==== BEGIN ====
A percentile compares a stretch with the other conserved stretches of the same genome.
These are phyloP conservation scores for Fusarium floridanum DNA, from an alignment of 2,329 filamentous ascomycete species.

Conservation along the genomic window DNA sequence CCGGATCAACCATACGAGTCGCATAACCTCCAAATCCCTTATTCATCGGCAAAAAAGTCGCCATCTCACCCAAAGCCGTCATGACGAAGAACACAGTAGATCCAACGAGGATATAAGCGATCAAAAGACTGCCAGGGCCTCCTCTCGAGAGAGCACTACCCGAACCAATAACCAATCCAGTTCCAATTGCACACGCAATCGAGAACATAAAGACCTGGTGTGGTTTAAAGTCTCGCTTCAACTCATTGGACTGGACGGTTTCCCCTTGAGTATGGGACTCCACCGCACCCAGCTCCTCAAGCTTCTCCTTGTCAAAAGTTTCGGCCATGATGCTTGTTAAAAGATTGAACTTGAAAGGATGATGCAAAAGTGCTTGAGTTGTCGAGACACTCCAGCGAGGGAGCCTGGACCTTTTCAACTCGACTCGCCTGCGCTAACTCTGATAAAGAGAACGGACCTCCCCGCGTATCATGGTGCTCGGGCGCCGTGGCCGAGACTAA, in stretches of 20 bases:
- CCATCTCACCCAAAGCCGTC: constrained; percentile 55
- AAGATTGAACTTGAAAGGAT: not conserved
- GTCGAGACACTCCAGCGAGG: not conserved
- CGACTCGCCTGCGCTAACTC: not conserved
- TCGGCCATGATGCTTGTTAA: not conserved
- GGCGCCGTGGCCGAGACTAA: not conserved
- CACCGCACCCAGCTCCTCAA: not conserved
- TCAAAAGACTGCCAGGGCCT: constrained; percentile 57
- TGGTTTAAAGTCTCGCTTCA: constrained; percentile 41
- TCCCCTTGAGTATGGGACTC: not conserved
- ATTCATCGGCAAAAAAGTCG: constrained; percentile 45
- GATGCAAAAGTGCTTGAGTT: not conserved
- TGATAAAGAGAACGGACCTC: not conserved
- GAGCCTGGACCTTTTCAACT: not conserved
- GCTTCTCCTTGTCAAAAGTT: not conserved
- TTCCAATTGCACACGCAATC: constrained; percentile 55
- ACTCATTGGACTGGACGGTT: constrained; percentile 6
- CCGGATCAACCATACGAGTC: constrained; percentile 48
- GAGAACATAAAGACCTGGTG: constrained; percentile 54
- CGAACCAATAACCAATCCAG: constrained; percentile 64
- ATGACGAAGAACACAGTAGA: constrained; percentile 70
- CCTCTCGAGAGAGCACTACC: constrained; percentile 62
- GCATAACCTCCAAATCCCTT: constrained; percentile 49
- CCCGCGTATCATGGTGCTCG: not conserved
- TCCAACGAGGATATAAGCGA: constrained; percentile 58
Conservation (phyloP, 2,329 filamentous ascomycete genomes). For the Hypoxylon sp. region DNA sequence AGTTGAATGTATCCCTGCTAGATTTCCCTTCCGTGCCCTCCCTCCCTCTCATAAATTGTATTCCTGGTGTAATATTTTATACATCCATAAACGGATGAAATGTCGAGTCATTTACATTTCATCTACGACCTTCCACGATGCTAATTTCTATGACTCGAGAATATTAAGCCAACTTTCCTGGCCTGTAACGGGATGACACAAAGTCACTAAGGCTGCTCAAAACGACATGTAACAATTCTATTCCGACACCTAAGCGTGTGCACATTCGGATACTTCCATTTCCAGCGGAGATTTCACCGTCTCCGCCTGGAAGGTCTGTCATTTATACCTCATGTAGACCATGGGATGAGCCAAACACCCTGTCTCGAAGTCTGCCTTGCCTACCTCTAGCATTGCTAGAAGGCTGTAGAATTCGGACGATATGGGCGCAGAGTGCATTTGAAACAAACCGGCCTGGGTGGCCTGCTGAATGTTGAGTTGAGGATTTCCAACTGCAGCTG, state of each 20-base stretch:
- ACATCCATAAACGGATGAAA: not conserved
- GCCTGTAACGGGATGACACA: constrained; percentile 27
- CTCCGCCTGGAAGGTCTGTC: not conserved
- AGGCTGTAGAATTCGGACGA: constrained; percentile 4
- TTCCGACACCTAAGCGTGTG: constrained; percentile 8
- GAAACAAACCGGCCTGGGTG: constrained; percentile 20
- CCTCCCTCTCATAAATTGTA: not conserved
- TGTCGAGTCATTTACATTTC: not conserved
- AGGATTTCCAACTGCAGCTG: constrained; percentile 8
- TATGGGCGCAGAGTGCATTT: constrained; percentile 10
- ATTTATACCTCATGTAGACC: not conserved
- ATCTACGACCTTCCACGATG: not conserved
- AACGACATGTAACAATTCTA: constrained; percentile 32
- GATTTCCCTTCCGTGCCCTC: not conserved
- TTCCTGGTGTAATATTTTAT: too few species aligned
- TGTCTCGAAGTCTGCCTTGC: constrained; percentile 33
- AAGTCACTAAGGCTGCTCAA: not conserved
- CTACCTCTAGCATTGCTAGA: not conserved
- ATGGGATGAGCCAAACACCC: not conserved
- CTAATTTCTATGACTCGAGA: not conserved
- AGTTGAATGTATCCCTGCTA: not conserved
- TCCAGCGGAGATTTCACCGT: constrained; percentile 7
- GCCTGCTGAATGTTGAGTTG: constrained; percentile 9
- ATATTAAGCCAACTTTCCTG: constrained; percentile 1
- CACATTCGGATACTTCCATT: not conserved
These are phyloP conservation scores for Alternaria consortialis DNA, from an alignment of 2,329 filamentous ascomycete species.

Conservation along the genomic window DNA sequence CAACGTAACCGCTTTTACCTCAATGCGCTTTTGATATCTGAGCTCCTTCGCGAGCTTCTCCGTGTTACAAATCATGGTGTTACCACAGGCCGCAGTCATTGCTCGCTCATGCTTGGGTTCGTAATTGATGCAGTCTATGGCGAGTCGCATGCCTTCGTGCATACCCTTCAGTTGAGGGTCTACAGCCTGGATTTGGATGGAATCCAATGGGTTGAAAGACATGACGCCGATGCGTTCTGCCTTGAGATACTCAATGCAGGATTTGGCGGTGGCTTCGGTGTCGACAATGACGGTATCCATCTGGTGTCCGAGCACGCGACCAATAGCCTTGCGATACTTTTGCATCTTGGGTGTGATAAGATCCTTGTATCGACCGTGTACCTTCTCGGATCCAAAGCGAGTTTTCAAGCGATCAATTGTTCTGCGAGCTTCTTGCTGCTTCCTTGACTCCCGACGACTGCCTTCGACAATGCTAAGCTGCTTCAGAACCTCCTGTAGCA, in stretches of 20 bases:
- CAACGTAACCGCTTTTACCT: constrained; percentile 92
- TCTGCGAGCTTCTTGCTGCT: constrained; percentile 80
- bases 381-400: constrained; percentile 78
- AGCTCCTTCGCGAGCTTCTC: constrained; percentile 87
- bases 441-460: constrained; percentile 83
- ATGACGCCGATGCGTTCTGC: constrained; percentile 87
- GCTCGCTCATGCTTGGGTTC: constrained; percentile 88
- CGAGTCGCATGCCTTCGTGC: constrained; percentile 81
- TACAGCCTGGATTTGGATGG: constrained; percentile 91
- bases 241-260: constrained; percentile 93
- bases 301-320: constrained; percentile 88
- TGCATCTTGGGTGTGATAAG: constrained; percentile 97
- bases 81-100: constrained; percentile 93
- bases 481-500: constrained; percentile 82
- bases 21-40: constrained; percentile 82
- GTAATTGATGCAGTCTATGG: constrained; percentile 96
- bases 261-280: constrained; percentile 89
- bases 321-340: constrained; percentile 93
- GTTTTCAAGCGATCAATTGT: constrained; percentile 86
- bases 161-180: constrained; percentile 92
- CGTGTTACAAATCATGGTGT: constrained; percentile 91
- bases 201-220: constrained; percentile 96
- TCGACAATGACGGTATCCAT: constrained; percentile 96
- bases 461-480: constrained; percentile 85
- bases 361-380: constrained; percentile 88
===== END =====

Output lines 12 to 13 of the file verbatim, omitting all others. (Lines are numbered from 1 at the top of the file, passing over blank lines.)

- TGGTTTAAAGTCTCGCTTCA: constrained; percentile 41
- TCCCCTTGAGTATGGGACTC: not conserved